Original languageEnglish (US)
Pages (from-to)520-527
Number of pages8
JournalJournal of the American Geriatrics Society
Volume43
Issue number5
StatePublished - 1995

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Nursing Homes
Heart Arrest
Survival Rate
Cardiopulmonary Resuscitation
Emergency Medical Services
Resuscitation
Survival
Hospital Emergency Service
Group Homes
Blood Pressure
Allied Health Personnel
Hospital Records
Patient Discharge
Sample Size
Medical Records
Emergencies
Outpatients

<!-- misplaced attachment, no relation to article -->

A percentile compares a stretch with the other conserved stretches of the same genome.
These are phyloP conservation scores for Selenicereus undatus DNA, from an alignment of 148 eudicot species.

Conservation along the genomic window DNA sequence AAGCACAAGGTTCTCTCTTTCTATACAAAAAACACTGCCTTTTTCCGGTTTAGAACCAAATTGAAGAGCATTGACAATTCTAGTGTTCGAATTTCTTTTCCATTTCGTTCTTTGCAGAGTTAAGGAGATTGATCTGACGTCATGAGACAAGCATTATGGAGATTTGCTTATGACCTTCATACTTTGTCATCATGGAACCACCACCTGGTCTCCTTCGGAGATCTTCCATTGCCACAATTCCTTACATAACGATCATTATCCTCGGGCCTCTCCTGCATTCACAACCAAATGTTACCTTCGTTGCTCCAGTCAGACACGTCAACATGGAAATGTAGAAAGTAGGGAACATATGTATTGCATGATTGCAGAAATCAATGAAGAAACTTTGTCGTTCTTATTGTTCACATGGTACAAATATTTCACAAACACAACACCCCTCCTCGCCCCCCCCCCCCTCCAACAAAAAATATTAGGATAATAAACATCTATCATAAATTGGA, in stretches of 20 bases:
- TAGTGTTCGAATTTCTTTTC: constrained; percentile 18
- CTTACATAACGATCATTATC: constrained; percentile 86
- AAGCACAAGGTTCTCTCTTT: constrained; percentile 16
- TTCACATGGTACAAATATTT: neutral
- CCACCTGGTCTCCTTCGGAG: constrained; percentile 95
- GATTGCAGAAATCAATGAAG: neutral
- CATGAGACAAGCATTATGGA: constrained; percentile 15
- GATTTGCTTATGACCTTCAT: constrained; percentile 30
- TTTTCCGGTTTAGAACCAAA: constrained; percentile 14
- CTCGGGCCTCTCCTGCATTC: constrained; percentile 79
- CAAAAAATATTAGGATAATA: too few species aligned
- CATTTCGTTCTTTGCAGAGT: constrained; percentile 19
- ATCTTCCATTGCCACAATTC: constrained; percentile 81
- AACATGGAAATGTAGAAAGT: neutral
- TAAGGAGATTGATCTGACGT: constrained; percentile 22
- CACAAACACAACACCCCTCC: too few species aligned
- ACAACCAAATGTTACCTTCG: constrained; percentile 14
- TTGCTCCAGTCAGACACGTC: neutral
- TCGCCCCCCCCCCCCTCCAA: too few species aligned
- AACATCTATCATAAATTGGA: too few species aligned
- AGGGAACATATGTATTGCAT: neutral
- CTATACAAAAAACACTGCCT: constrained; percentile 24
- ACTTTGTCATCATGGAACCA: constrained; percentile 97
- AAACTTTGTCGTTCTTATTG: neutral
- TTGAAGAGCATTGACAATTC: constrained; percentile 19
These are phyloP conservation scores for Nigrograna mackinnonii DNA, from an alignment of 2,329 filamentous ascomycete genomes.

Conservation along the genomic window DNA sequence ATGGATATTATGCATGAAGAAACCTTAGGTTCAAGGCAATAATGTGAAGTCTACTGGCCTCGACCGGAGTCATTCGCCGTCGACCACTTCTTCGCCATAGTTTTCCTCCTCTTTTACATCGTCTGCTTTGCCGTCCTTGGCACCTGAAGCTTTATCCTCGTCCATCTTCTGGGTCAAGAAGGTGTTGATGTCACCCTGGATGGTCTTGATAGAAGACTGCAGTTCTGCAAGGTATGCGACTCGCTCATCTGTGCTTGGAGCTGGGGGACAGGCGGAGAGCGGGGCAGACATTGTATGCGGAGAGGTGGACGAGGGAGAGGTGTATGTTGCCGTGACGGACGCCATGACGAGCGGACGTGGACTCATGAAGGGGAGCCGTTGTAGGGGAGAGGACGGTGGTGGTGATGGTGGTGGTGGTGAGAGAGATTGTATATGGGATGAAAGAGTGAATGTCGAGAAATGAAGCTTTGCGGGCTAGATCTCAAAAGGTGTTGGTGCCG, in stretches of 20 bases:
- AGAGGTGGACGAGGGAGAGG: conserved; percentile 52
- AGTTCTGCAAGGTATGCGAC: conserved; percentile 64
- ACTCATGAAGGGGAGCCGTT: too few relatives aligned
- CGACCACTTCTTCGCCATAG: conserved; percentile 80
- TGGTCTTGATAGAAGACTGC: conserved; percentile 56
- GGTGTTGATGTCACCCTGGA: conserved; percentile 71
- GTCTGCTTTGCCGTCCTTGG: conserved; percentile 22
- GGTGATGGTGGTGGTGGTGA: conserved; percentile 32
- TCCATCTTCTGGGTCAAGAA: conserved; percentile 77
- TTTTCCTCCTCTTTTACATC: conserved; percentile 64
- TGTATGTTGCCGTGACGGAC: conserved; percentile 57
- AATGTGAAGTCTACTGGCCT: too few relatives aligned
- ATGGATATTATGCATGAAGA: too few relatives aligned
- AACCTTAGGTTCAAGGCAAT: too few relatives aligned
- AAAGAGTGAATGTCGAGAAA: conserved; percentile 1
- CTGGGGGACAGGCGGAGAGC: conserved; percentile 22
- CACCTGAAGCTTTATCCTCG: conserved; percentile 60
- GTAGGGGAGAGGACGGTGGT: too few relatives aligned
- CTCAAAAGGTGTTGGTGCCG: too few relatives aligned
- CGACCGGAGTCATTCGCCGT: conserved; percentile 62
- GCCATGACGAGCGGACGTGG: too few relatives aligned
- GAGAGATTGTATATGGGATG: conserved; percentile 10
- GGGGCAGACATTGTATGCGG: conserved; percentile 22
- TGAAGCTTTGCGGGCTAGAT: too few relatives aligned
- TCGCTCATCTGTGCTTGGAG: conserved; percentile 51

ASJC Scopus subject areas

  • Geriatrics and Gerontology

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Older nursing home residents have a cardiac arrest survival rate similar to that of older persons living in the community. / Ghusn, H. F.; Teasdale, T. A.; Pepe, P. E.; Ginger, V. F.

In: Journal of the American Geriatrics Society, Vol. 43, No. 5, 1995, p. 520-527.

Research output: Contribution to journalArticle